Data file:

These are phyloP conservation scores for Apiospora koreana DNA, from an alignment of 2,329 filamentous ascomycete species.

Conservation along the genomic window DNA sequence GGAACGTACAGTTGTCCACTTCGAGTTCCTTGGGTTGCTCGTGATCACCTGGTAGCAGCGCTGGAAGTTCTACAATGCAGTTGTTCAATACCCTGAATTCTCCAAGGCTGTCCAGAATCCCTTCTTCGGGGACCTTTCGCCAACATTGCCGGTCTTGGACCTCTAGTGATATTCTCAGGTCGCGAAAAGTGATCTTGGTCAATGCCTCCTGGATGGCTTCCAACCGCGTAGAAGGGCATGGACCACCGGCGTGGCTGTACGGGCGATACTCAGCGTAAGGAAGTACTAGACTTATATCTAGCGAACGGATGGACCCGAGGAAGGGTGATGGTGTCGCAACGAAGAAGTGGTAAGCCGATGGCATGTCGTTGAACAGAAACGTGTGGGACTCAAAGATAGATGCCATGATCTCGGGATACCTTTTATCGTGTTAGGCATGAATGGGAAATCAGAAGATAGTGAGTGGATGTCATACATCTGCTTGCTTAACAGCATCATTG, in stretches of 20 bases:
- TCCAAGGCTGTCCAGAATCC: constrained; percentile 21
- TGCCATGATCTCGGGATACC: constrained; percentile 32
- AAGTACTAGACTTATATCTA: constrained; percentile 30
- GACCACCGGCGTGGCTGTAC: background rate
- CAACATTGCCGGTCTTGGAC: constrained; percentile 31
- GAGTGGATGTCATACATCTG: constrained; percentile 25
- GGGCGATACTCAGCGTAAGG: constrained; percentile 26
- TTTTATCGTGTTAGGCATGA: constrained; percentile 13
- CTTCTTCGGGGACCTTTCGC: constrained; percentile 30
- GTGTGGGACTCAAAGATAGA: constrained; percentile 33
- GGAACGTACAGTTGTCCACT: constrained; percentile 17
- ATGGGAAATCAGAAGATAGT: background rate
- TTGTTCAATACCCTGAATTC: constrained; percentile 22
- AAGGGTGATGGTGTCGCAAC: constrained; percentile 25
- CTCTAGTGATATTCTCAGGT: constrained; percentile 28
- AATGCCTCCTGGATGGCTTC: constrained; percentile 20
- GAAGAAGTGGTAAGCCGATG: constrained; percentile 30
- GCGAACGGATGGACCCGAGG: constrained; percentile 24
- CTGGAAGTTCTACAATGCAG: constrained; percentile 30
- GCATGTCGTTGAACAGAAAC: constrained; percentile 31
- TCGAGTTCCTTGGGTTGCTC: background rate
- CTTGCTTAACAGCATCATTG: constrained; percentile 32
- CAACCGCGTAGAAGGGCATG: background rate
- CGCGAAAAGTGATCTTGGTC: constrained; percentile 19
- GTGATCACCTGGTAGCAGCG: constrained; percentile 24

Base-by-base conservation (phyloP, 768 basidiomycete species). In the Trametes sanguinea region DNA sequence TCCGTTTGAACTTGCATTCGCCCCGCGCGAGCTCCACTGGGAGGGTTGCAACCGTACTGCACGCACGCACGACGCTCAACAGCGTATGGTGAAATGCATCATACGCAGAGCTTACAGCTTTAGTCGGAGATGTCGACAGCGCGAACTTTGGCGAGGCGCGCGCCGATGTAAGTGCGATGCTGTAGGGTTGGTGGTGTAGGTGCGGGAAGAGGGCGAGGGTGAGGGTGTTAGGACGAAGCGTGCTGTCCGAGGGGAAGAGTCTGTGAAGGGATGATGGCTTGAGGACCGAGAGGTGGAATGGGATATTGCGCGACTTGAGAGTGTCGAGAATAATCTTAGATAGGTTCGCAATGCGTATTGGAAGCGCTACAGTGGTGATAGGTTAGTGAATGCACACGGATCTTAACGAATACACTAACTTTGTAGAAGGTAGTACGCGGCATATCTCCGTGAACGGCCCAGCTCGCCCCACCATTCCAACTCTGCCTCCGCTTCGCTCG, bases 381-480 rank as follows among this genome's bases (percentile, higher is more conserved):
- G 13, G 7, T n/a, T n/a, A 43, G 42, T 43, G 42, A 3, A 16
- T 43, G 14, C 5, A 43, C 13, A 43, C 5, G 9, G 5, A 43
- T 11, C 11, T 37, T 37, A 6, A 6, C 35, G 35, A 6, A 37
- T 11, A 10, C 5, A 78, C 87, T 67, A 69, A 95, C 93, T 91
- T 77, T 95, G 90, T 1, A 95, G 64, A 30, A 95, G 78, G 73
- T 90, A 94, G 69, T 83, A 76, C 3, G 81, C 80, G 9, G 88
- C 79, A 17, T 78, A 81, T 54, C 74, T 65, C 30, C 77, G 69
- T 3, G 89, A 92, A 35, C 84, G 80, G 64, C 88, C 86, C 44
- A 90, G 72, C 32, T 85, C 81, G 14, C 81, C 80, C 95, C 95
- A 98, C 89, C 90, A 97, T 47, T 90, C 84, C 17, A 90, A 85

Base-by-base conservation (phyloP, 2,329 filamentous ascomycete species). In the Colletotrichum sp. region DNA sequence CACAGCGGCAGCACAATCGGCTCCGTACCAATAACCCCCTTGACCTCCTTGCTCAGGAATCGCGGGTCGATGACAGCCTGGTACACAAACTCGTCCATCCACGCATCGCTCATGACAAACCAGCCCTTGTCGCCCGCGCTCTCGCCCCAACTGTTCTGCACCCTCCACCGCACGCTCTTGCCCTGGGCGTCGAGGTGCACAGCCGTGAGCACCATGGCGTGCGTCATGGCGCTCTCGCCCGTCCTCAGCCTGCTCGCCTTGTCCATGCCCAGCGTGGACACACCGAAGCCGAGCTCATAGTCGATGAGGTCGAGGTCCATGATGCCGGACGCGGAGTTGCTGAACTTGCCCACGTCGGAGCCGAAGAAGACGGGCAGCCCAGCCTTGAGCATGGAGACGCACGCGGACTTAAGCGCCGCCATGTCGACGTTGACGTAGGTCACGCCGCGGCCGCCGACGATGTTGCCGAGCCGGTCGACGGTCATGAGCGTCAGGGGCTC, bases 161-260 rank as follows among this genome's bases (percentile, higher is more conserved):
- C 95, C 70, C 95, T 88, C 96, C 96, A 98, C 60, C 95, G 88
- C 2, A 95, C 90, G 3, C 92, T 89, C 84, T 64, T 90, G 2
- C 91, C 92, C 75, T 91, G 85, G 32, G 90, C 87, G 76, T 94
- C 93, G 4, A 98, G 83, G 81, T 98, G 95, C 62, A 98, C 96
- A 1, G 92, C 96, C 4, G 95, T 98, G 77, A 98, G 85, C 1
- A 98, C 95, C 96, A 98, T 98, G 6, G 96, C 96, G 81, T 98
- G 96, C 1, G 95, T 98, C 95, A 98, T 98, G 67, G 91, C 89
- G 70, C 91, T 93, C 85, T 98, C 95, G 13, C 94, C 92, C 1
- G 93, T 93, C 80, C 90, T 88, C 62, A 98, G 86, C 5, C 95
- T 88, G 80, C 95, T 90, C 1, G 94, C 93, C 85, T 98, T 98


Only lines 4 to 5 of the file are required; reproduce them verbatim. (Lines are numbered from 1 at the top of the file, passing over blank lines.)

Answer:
- TGCCATGATCTCGGGATACC: constrained; percentile 32
- AAGTACTAGACTTATATCTA: constrained; percentile 30